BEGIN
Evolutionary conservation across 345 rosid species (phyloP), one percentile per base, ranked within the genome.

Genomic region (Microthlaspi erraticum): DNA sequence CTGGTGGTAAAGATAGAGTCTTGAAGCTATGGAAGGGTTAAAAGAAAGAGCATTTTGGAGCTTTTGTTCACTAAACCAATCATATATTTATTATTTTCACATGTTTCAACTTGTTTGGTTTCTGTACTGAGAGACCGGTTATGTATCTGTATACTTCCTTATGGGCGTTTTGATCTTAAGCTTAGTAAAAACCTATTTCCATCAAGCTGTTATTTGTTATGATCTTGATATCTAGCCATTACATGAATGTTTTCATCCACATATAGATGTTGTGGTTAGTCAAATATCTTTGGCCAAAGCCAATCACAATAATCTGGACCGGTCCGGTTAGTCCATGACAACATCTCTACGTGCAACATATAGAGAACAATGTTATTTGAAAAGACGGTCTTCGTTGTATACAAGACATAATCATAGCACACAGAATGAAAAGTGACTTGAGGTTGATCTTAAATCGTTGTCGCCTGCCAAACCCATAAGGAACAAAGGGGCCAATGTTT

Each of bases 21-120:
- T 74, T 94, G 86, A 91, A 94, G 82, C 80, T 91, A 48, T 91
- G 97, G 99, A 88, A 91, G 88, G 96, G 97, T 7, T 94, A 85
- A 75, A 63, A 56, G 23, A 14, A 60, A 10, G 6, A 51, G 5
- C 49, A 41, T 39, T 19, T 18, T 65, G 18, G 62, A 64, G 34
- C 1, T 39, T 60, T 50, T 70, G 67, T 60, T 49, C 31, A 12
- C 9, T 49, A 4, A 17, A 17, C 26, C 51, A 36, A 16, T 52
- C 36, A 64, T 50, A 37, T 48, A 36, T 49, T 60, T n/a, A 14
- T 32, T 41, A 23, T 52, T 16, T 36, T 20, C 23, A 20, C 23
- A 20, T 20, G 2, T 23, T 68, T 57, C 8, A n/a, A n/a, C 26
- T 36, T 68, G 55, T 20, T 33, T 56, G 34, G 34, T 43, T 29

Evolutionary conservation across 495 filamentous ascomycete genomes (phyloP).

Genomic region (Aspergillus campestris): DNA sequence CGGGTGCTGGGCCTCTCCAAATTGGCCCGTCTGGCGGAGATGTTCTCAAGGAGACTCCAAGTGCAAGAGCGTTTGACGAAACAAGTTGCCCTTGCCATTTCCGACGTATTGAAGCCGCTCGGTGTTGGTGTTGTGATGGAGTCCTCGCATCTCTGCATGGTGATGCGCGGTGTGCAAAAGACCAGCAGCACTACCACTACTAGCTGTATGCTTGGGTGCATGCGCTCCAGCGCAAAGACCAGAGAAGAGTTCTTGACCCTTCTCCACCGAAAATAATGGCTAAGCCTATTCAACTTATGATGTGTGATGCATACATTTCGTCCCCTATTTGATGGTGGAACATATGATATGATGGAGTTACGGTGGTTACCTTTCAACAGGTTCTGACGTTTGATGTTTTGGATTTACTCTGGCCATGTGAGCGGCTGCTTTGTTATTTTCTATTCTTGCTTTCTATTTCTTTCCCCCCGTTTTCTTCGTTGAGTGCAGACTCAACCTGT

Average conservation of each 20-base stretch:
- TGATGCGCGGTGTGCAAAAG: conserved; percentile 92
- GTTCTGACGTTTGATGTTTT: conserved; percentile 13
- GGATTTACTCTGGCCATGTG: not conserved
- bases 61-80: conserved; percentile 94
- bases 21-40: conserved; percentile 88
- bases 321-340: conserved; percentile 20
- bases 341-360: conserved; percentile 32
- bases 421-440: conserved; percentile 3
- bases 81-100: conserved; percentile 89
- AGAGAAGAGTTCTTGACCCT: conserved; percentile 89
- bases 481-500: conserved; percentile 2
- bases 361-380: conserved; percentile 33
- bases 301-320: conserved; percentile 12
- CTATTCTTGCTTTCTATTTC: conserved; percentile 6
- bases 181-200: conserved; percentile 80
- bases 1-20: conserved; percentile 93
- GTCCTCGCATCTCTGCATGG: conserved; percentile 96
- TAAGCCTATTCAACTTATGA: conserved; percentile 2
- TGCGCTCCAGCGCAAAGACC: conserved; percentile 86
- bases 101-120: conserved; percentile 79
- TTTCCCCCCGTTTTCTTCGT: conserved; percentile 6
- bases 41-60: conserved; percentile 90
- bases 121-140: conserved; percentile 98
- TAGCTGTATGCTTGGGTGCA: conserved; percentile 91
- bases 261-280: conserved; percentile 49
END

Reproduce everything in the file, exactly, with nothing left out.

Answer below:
Evolutionary conservation across 345 rosid species (phyloP), one percentile per base, ranked within the genome.

Genomic region (Microthlaspi erraticum): DNA sequence CTGGTGGTAAAGATAGAGTCTTGAAGCTATGGAAGGGTTAAAAGAAAGAGCATTTTGGAGCTTTTGTTCACTAAACCAATCATATATTTATTATTTTCACATGTTTCAACTTGTTTGGTTTCTGTACTGAGAGACCGGTTATGTATCTGTATACTTCCTTATGGGCGTTTTGATCTTAAGCTTAGTAAAAACCTATTTCCATCAAGCTGTTATTTGTTATGATCTTGATATCTAGCCATTACATGAATGTTTTCATCCACATATAGATGTTGTGGTTAGTCAAATATCTTTGGCCAAAGCCAATCACAATAATCTGGACCGGTCCGGTTAGTCCATGACAACATCTCTACGTGCAACATATAGAGAACAATGTTATTTGAAAAGACGGTCTTCGTTGTATACAAGACATAATCATAGCACACAGAATGAAAAGTGACTTGAGGTTGATCTTAAATCGTTGTCGCCTGCCAAACCCATAAGGAACAAAGGGGCCAATGTTT

Each of bases 21-120:
- T 74, T 94, G 86, A 91, A 94, G 82, C 80, T 91, A 48, T 91
- G 97, G 99, A 88, A 91, G 88, G 96, G 97, T 7, T 94, A 85
- A 75, A 63, A 56, G 23, A 14, A 60, A 10, G 6, A 51, G 5
- C 49, A 41, T 39, T 19, T 18, T 65, G 18, G 62, A 64, G 34
- C 1, T 39, T 60, T 50, T 70, G 67, T 60, T 49, C 31, A 12
- C 9, T 49, A 4, A 17, A 17, C 26, C 51, A 36, A 16, T 52
- C 36, A 64, T 50, A 37, T 48, A 36, T 49, T 60, T n/a, A 14
- T 32, T 41, A 23, T 52, T 16, T 36, T 20, C 23, A 20, C 23
- A 20, T 20, G 2, T 23, T 68, T 57, C 8, A n/a, A n/a, C 26
- T 36, T 68, G 55, T 20, T 33, T 56, G 34, G 34, T 43, T 29

Evolutionary conservation across 495 filamentous ascomycete genomes (phyloP).

Genomic region (Aspergillus campestris): DNA sequence CGGGTGCTGGGCCTCTCCAAATTGGCCCGTCTGGCGGAGATGTTCTCAAGGAGACTCCAAGTGCAAGAGCGTTTGACGAAACAAGTTGCCCTTGCCATTTCCGACGTATTGAAGCCGCTCGGTGTTGGTGTTGTGATGGAGTCCTCGCATCTCTGCATGGTGATGCGCGGTGTGCAAAAGACCAGCAGCACTACCACTACTAGCTGTATGCTTGGGTGCATGCGCTCCAGCGCAAAGACCAGAGAAGAGTTCTTGACCCTTCTCCACCGAAAATAATGGCTAAGCCTATTCAACTTATGATGTGTGATGCATACATTTCGTCCCCTATTTGATGGTGGAACATATGATATGATGGAGTTACGGTGGTTACCTTTCAACAGGTTCTGACGTTTGATGTTTTGGATTTACTCTGGCCATGTGAGCGGCTGCTTTGTTATTTTCTATTCTTGCTTTCTATTTCTTTCCCCCCGTTTTCTTCGTTGAGTGCAGACTCAACCTGT

Average conservation of each 20-base stretch:
- TGATGCGCGGTGTGCAAAAG: conserved; percentile 92
- GTTCTGACGTTTGATGTTTT: conserved; percentile 13
- GGATTTACTCTGGCCATGTG: not conserved
- bases 61-80: conserved; percentile 94
- bases 21-40: conserved; percentile 88
- bases 321-340: conserved; percentile 20
- bases 341-360: conserved; percentile 32
- bases 421-440: conserved; percentile 3
- bases 81-100: conserved; percentile 89
- AGAGAAGAGTTCTTGACCCT: conserved; percentile 89
- bases 481-500: conserved; percentile 2
- bases 361-380: conserved; percentile 33
- bases 301-320: conserved; percentile 12
- CTATTCTTGCTTTCTATTTC: conserved; percentile 6
- bases 181-200: conserved; percentile 80
- bases 1-20: conserved; percentile 93
- GTCCTCGCATCTCTGCATGG: conserved; percentile 96
- TAAGCCTATTCAACTTATGA: conserved; percentile 2
- TGCGCTCCAGCGCAAAGACC: conserved; percentile 86
- bases 101-120: conserved; percentile 79
- TTTCCCCCCGTTTTCTTCGT: conserved; percentile 6
- bases 41-60: conserved; percentile 90
- bases 121-140: conserved; percentile 98
- TAGCTGTATGCTTGGGTGCA: conserved; percentile 91
- bases 261-280: conserved; percentile 49